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Case Study: WordPress Popular Posts Performance

Gennady Kovshenin
Post Date
Nov 24th, 2016

Our performance audit team is constantly on the lookout for slow client code that is running on Pressjitsu servers. Code that can be optimized yields significant performance gains, making our clients happy with faster WordPress sites, handling more requests.

A recent problem we’ve been battling was post views and page views counters. A handful of our client WordPress sites were using different kinds of rating and pageviews plugins, hit-counters. Most of these did not work well with caching plugins, but more importantly they created a higher load on the server, than is acceptable for sites with a decent amount of traffic.


Our first step was to create and release a simple online service API called Pageviews. As we deployed and configured our Pageviews plugin to our client sites, we saw considerable performance gains.

The Pageviews Plugin on

As the plugin was being used in the wild, with many themes integrating with our Pageviews API, feature requests started flowing in. A few of these requests were for a widget, that would output the most popular posts based on the gathered data.

Not only would this make a handful of rating and popular posts plugins irrelevant for some of our clients, but it would also offer noticeable performance improvement over more traditional solutions. So we decided to build it.

WP-PostRatings Performance

One client site in particular (a popular poker training site) was struggling with the WP-PostRatings plugin, which works great for small sites, but quickly becomes a bottleneck on larger sites, especially ones where users tend to vote. A lot.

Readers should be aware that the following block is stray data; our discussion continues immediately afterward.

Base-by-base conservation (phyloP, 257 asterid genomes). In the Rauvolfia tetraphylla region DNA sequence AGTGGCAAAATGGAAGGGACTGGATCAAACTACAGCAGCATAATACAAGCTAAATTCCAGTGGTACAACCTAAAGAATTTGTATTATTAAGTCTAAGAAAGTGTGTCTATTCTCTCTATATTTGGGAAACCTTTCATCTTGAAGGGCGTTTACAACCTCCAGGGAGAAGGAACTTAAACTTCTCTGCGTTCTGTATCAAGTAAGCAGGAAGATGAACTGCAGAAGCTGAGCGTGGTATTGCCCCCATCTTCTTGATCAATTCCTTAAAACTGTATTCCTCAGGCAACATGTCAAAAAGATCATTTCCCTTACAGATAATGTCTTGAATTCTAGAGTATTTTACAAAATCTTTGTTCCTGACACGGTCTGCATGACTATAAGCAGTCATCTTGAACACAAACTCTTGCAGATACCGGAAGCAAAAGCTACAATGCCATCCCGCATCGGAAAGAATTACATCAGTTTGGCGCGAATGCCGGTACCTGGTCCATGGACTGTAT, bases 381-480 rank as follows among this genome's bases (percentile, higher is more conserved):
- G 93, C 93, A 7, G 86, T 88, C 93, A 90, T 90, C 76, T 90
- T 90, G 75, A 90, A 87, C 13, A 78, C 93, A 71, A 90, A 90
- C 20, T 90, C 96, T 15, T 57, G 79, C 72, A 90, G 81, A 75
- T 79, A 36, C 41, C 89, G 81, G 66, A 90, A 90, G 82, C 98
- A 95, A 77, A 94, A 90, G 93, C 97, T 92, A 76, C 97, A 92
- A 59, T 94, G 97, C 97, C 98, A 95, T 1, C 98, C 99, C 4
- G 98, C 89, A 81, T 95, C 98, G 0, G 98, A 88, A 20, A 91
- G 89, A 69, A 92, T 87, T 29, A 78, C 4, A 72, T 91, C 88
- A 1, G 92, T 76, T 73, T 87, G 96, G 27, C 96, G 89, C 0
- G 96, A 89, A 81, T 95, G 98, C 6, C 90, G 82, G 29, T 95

A large overhead was due to the AJAX calls and the sorting/ranking code, as well as the large amount of transients that end up in the wp_options table for long periods of time. With high user voting activity the options table quickly grew to an unmanageable size.

The wp_options table growth with WP-PostRatings

Unfortunately the site owner could not remove the ratings plugin, mainly because the most important blocks on their homepage, the “popular posts” sections, were powered by those votes and ratings.

Pageviews Widget

The new Pageviews widget we’ve built sounded like a great replacement. They’ve already been using our Pageviews plugin for quite a while, so we had enough historical data. It made sense to replace those homepage sections by something more performant, and remove the WP-PostRatings plugin once and for all.

Response times after deactivating WP-PostRatings

As you can see, the response time improved significantly right after deactivating WP-PostRatings. The options table (shown in a graph earlier) got eventually cleaned out by our built-in transients cleaner, and flattened at around 400 rows. The overall load on the server has also dropped and stabilized, so we’re now able to handle uncached requests much faster.

The site users lost the ability to vote on content, but it was something the site owner was willing to sacrifice for significantly better overall performance. They were very happy with the results.

“This is nice and all, but where can I get this for my WordPress site?”

If you are using the Pageviews plugin already, you can grab the widget on our GitHub here: Pageviews Widget free of charge. If you’d like to customize the widget output, like add post thumbnails, view counts, etc., look towards the pageviews_widget action.

You’re welcome to contact us if you encounter any issues or have any feedback for us. If you’re not hosting with Pressjitsu yet, then find out why you should. Meanwhile, we’ll be studying other performance issues out there, so stay tuned :)

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